This is a great story found on Scientific Blogging. The opening chord to the Beatles' song Hard Days Night had long stumped musicians and musical historians. It took a mathematician, Jason Brown, using a Fourier Transform to decompose the chord into its original frequencies. Was it George's 12 string, John's 6 string, or Paul's bass? Find out what the missing ingredient was.

Thursday, June 18, 2009

Tweaking Life

This is a thought on the game of life that Lee introduced me to a while back. John Conway has said that he played around with various rules to see which would produce the most interesting results. I took him to mean that he played around with the survival and birth rules. I was wondering if anyone has played around with tiles having different iteration speeds? Consider if every other column iterated at twice the speed. Basically squares could "play" at different speeds. Has anyone seen anything like this? Lee? Ken, I know you said you've played around with cellular automata?

Wednesday, June 17, 2009

Geek of the Week: Nerd Nook

I've seen a lot of math t-shirts. This one on Nerd Nook's photostream caught my attention. (might have to blow it up to read it.) In the 18 million times I've been asked, 'When will I ever use this in the real world?', I have yet to use this technique. It's kind of Dirty Harry meets underpaid math teacher. He also has a bunch of other t-shirts. I love this one.

Tuesday, June 16, 2009

Mystery Equation

I was struck by this illustration browsing Drawn's feed. I still haven't figured out what the equation is supposed to relate. The caption on illustrator Mark Smith's site reads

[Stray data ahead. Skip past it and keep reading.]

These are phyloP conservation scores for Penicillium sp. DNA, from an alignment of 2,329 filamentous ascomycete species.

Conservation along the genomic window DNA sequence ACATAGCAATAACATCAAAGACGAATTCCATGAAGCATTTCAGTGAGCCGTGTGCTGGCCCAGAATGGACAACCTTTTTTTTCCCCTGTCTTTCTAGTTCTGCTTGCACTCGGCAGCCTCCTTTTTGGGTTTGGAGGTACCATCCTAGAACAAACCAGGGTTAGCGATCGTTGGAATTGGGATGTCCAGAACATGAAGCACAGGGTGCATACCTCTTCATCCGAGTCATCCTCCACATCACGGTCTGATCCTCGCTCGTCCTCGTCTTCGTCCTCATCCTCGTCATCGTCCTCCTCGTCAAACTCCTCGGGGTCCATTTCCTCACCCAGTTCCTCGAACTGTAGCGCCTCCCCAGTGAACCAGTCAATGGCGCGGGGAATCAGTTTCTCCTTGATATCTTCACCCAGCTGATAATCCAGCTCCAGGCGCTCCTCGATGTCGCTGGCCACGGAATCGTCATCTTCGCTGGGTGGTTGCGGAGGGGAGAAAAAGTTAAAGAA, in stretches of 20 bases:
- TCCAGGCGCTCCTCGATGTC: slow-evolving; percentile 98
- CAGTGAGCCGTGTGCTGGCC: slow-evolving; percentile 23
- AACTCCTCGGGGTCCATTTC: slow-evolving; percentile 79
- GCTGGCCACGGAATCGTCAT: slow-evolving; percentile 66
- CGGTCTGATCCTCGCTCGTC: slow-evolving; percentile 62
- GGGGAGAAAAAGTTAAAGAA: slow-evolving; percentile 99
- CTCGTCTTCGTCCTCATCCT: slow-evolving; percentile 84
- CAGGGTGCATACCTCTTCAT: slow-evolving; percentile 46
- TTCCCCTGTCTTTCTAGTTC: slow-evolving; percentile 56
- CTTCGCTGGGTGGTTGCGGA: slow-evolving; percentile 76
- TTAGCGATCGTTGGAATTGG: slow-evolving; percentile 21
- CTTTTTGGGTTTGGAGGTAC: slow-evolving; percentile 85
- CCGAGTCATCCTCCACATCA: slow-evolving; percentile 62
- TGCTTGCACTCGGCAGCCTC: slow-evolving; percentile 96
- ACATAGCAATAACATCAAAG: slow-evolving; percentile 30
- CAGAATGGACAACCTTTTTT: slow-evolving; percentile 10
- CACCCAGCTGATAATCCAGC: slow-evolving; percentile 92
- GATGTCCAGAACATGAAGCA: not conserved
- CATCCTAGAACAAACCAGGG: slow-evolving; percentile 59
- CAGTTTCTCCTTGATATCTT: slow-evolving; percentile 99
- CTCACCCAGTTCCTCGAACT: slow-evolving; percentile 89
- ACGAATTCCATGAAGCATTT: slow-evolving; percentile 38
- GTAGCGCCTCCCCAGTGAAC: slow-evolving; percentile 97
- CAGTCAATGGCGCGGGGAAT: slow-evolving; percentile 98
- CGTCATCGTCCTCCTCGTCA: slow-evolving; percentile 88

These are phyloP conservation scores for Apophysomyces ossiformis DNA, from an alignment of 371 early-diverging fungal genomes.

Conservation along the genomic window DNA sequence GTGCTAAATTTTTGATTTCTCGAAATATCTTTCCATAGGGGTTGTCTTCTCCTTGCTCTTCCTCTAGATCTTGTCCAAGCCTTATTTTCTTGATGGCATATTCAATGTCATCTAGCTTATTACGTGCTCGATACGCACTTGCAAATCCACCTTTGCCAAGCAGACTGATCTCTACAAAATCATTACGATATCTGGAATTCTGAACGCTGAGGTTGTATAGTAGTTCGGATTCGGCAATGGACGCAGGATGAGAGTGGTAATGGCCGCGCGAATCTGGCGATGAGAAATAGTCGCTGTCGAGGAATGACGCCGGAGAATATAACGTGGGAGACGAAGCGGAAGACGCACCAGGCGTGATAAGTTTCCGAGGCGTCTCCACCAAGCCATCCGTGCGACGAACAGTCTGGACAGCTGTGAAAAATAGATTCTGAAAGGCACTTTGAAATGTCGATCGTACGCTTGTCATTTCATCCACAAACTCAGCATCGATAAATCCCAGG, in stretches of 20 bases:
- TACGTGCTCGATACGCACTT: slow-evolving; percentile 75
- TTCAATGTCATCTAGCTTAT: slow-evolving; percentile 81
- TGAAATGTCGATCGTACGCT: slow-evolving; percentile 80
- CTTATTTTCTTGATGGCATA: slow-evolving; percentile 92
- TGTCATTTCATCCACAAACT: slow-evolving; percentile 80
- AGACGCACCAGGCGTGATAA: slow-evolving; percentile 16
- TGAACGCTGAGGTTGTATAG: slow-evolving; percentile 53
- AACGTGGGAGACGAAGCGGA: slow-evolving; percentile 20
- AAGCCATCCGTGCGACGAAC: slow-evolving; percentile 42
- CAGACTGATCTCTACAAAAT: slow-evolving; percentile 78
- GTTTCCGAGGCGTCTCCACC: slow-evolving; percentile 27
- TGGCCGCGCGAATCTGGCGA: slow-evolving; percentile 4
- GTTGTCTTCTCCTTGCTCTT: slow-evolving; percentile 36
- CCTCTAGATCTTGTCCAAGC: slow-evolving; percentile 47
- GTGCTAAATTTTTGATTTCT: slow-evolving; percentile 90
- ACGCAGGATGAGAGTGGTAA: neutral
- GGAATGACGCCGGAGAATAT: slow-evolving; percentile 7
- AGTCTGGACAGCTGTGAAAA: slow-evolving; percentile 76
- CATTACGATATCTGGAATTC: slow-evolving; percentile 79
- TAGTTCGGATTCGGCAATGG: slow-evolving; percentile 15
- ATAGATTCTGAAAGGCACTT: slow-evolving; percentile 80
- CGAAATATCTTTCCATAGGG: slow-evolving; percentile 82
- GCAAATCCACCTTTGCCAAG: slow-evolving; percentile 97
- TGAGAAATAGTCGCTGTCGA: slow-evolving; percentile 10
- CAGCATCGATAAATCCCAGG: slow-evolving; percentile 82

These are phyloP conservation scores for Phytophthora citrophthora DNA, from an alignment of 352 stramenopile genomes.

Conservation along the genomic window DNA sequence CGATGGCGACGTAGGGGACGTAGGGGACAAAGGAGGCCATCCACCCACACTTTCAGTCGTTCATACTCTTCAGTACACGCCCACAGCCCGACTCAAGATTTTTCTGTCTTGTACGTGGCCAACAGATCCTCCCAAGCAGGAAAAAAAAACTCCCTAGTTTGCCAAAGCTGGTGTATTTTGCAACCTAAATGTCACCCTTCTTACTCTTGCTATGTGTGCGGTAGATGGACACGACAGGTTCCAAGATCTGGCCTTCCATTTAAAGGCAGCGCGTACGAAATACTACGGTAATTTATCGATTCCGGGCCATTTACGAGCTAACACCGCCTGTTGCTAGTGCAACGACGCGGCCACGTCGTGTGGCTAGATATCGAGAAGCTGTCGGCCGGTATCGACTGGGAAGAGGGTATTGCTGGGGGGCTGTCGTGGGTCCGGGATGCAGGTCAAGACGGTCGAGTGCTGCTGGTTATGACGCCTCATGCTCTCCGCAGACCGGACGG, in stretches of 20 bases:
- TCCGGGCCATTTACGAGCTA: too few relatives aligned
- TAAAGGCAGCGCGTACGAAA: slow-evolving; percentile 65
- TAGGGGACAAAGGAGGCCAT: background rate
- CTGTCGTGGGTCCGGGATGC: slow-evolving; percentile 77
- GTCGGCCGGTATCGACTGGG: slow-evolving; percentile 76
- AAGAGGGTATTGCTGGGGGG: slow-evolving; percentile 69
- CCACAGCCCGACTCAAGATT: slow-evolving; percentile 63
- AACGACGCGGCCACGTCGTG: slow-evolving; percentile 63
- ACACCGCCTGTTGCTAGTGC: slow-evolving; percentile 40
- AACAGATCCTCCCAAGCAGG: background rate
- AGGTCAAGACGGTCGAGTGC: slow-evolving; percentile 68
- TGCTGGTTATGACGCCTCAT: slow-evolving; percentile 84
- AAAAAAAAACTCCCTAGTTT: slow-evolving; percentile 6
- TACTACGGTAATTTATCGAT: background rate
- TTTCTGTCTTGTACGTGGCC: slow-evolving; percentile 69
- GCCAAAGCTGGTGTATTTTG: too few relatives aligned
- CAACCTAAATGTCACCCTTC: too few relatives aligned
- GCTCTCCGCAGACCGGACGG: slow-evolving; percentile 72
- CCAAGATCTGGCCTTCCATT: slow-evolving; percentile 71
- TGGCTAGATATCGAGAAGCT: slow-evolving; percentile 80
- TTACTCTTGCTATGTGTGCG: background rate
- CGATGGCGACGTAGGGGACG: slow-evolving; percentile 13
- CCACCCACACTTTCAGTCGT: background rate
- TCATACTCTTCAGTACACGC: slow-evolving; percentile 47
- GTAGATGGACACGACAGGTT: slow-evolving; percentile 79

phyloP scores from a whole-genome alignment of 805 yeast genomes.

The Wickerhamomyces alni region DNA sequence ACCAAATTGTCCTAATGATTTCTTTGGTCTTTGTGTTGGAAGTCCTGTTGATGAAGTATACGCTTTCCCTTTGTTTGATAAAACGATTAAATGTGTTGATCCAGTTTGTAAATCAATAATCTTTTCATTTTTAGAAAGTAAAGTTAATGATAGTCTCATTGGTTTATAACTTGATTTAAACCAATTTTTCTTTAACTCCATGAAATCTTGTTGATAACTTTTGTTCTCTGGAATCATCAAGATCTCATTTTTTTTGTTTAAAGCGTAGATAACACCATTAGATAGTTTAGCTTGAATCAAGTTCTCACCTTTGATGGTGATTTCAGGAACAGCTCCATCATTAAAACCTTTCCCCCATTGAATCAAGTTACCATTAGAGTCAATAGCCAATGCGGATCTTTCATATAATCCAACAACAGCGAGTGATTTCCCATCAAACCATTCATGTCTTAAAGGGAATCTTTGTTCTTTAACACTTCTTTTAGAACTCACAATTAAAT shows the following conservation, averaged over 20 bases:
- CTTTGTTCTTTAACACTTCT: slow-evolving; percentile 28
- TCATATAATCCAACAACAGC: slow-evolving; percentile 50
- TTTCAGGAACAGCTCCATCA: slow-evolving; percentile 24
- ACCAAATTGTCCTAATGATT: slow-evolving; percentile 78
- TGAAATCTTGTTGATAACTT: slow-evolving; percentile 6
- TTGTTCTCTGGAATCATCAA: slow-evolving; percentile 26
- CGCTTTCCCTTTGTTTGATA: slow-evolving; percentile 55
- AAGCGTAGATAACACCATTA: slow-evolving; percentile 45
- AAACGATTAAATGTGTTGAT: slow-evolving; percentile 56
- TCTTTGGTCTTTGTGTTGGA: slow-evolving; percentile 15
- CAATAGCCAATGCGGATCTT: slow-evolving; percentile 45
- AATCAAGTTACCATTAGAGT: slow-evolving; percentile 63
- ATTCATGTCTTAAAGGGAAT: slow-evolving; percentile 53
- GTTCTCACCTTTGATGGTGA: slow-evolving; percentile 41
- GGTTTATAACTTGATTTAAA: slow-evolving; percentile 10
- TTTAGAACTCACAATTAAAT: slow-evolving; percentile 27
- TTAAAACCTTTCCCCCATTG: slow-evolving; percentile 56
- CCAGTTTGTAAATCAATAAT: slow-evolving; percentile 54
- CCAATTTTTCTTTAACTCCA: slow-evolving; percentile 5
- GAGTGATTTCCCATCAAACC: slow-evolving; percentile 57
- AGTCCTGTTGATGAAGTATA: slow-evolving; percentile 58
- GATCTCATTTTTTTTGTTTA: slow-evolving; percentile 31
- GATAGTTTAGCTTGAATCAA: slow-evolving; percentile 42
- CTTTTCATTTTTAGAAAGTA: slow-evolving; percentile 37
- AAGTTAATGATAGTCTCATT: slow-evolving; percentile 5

Green idealists fail to make the grade. The people that recycle the most are also the most likely to cause serious environmental damage by taking long haul flights when holidaying abroad.
Is the equation relating atmospheric quantities? Any of you know? Check out Smith's other work. You might enjoy it as much as I did.

Monday, June 15, 2009

Breakout Sessions?

I remember being at the Barnes Seminar last year about this time and coming up with the following problem. There were probably 150 participants. We convened as a group in the morning and would then split up into breakout sessions of about 6 people. The break sessions were assigned not chosen, and organizers tried to have as little overlap as possible, giving you the opportunity to meet the most number of people. So here is the question, what is the maximum number of breakout sessions until at least two people find themselves in a group again? After you figure that out, what is the maximum number of non-overlapping breakout session of size p chosen from an overall group size of n?

pic by lululemonathletica

Friday, June 12, 2009

Google's Formula

The cover of Wired's June issue has a three set Venn-Diagram. It looks nice even if it's logical relation to the main three stories are fluff. What I found exciting in the issue was the break out on the innovative way in which Google sells off advertising. Here is my attempt to condense this. For any given set of keywords, let's say like 'math', google holds an auction. All interested parties submit bids to have their add posted when someone searches for math. Who gets the first add on the search page? The highest bidder? No. Google has a quality ranking for each different add based on a number of factors. Google's idea is to keep the add material valuable to users. This is how they do it. They scale each advertiser's bid by the usefulness of the advertiser's add for someone who is searching for 'math'. How they get that quality score for each add involves a lot of data and a few company secrets. What does Google charge the companies for the adds? Not what the company bids. Instead they use the bid of the next highest ranking add, and they multiply it by the ratio of the quality scores of the two adds. The idea being that if your add is a better quality add than the second place bid, you pay proportionally less than their original bid. If it is worse, then you pay more. One interesting effect is that the 1st place add on any search page hasn't necessarily payed the most. If my description isn't working for you, check out pag 112 of the June issue of Wired. Like I said they have a really nice breakout explaining it, complete with an example.